It’s hard to believe twenty-five years have passed since Metallica lost bassist Cliff Burton in a freak bus accident on September 27, 1986.
Although the band was able to move forward after he passed, Burton’s contribution to Metallica was immeasurable, and his spirit and attitude still looms large over them to this day.
Cliff Burton was always his own man, and didn’t give a f*ck what anyone thought of him. (You gotta admire anyone who defiantly wore bell-bottoms when metal was all about spandex and leather.)
Burton’s use of distorted bass tones from a wah-wah pedal, which almost turned his bass into a baritone guitar, was very ahead of his time, and there was certainly no band other than Metallica that would have put a bass solo on their first album.
“First of all, it was a stand-out-piece of music. And Cliff was just so out there, and he was such an original thinker that we just thought, Wow, what a cool idea,” Kirk Hammett told Guitar World. ”Instead of an open guitar solo like Eddie Van Halen’s ‘Eruption,’ we had this fantastic bass-solo that Cliff wrote, so we thought, why not put it on the album?”
Five years ago Guitar World did a special issue celebrating the 20th anniversary of Master of Puppets, and Scott Ian of Anthrax told the magazine, “Master of Puppets is when they found themselves as songwriters… They really started to understand melody, song arrangements and structures.
“You can hear Cliff so much in that record. The album’s melodic and harmonic sense was so much his. Metallica were peaking on that record, but this was also the record where Cliff pushed the songs and made them the best they could be.”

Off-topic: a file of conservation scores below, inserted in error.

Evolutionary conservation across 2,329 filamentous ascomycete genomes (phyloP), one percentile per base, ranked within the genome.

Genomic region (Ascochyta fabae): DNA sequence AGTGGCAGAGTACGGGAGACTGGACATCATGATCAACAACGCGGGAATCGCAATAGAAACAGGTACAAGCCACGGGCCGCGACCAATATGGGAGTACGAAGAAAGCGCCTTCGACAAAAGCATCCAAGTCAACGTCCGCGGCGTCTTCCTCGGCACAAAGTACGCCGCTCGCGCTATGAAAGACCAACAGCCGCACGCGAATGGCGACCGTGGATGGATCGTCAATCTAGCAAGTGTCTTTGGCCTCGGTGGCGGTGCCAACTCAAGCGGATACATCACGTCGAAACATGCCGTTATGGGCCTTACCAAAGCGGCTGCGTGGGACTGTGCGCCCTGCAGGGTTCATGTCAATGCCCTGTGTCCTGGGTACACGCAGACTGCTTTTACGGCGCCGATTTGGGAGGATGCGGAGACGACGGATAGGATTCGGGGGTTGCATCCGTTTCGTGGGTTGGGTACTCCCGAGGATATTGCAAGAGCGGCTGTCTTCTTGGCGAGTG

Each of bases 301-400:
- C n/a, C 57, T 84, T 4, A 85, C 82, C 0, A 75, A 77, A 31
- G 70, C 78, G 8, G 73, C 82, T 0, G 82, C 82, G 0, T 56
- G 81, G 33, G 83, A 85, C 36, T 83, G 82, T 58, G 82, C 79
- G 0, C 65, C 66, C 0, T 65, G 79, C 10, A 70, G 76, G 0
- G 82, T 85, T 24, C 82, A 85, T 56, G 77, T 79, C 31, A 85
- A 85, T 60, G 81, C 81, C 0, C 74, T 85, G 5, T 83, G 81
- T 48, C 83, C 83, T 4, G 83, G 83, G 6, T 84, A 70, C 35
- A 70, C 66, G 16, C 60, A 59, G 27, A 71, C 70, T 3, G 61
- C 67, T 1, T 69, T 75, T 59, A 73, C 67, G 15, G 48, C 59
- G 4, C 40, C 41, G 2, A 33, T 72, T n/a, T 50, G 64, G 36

Meanwhile, former Megadeth lead guitarist Chris Poland told me he felt with the Puppets album that the band really “became Metallica.”
Losing Burton as a musician and friend was a tough punch in the head for Metallica, and Cliff’s friends to take, and the band moved on as fast as they could, like Ozzy did after losing Randy Rhoads, going back on the road six weeks after Burton’s death. But without taking the time to grieve the loss, the band would pay a terrible price for it years later.
Clearly, the baggage from Burton’s death was something it took Metallica a long time to come to terms with. Replacement bassist Jason Newsted became the band’s whipping boy following Burton’s death, and it eventually drove him from the band. Hammett was also haunted by the knowledge he was supposed to be in the bus bunk that Burton fell from. Burton won the bunk when he and Kirk drew cards, and Cliff pulled up the ace of spades.
Photographer Harald Oimoen, who was a close friend of Burton’s and took the picture of Cliff on the back of the Ride the Lightning album, says, “Cliff was one of the coolest people I’ve ever known in my life. I’d never had a close friend pass away, and when he died, it changed my whole outlook on life.”
As Lars Ulrich recently told Revolver, “I would’ve been interested to see what else he could’ve contributed, because it felt like we were just getting started. I’m so glad that I got a chance to play with him for a couple, three years. And got a chance to know him, and got a chance to drink with him…It definitely was a pretty nutty time, and at the time we certainly embraced what life was offering us…
“My fondest memories of Cliff are his total disregard for convention and his total disregard for playing things out the way you expected them. He was up to challenge the normalcy, to challenge the status quo, to just f*ck with things musically, attitude-wise – the way he dressed, the way he carried himself, his sense of humor, his relationship with the music that inspired him, the music that he played.”